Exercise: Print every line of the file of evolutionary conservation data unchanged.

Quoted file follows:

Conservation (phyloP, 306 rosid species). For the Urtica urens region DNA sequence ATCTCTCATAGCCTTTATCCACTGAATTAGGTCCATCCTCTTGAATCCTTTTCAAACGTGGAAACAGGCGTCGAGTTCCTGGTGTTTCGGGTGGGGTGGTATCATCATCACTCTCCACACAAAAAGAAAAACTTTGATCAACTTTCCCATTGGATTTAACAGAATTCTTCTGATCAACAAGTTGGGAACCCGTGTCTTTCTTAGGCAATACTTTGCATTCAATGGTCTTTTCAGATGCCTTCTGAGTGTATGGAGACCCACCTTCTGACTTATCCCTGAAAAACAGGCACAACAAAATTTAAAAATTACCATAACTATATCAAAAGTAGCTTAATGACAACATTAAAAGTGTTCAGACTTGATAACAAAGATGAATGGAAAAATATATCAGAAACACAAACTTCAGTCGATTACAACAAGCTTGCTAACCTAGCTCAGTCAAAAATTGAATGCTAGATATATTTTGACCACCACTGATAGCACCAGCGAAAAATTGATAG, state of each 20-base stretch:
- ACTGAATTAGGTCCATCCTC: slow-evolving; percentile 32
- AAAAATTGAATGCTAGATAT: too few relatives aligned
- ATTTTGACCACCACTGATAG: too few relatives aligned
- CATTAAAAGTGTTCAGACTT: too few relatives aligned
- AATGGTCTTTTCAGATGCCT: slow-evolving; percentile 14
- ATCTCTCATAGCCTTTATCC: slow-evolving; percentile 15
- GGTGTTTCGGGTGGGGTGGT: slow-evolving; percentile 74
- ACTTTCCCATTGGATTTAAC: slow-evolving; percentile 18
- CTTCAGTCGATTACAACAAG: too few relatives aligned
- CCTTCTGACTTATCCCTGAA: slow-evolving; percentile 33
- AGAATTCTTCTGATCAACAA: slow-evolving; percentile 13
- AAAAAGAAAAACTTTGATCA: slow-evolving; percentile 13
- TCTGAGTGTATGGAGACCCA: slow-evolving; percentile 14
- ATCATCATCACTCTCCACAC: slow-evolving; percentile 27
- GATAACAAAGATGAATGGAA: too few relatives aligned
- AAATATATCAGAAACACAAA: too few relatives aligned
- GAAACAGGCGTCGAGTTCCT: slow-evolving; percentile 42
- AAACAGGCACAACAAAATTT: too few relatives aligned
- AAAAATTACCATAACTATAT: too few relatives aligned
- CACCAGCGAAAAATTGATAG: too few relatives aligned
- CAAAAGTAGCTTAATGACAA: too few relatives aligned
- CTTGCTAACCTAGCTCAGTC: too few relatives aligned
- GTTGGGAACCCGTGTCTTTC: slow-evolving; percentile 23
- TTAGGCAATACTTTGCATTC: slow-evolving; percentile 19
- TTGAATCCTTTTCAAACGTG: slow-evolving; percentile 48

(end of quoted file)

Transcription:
Conservation (phyloP, 306 rosid species). For the Urtica urens region DNA sequence ATCTCTCATAGCCTTTATCCACTGAATTAGGTCCATCCTCTTGAATCCTTTTCAAACGTGGAAACAGGCGTCGAGTTCCTGGTGTTTCGGGTGGGGTGGTATCATCATCACTCTCCACACAAAAAGAAAAACTTTGATCAACTTTCCCATTGGATTTAACAGAATTCTTCTGATCAACAAGTTGGGAACCCGTGTCTTTCTTAGGCAATACTTTGCATTCAATGGTCTTTTCAGATGCCTTCTGAGTGTATGGAGACCCACCTTCTGACTTATCCCTGAAAAACAGGCACAACAAAATTTAAAAATTACCATAACTATATCAAAAGTAGCTTAATGACAACATTAAAAGTGTTCAGACTTGATAACAAAGATGAATGGAAAAATATATCAGAAACACAAACTTCAGTCGATTACAACAAGCTTGCTAACCTAGCTCAGTCAAAAATTGAATGCTAGATATATTTTGACCACCACTGATAGCACCAGCGAAAAATTGATAG, state of each 20-base stretch:
- ACTGAATTAGGTCCATCCTC: slow-evolving; percentile 32
- AAAAATTGAATGCTAGATAT: too few relatives aligned
- ATTTTGACCACCACTGATAG: too few relatives aligned
- CATTAAAAGTGTTCAGACTT: too few relatives aligned
- AATGGTCTTTTCAGATGCCT: slow-evolving; percentile 14
- ATCTCTCATAGCCTTTATCC: slow-evolving; percentile 15
- GGTGTTTCGGGTGGGGTGGT: slow-evolving; percentile 74
- ACTTTCCCATTGGATTTAAC: slow-evolving; percentile 18
- CTTCAGTCGATTACAACAAG: too few relatives aligned
- CCTTCTGACTTATCCCTGAA: slow-evolving; percentile 33
- AGAATTCTTCTGATCAACAA: slow-evolving; percentile 13
- AAAAAGAAAAACTTTGATCA: slow-evolving; percentile 13
- TCTGAGTGTATGGAGACCCA: slow-evolving; percentile 14
- ATCATCATCACTCTCCACAC: slow-evolving; percentile 27
- GATAACAAAGATGAATGGAA: too few relatives aligned
- AAATATATCAGAAACACAAA: too few relatives aligned
- GAAACAGGCGTCGAGTTCCT: slow-evolving; percentile 42
- AAACAGGCACAACAAAATTT: too few relatives aligned
- AAAAATTACCATAACTATAT: too few relatives aligned
- CACCAGCGAAAAATTGATAG: too few relatives aligned
- CAAAAGTAGCTTAATGACAA: too few relatives aligned
- CTTGCTAACCTAGCTCAGTC: too few relatives aligned
- GTTGGGAACCCGTGTCTTTC: slow-evolving; percentile 23
- TTAGGCAATACTTTGCATTC: slow-evolving; percentile 19
- TTGAATCCTTTTCAAACGTG: slow-evolving; percentile 48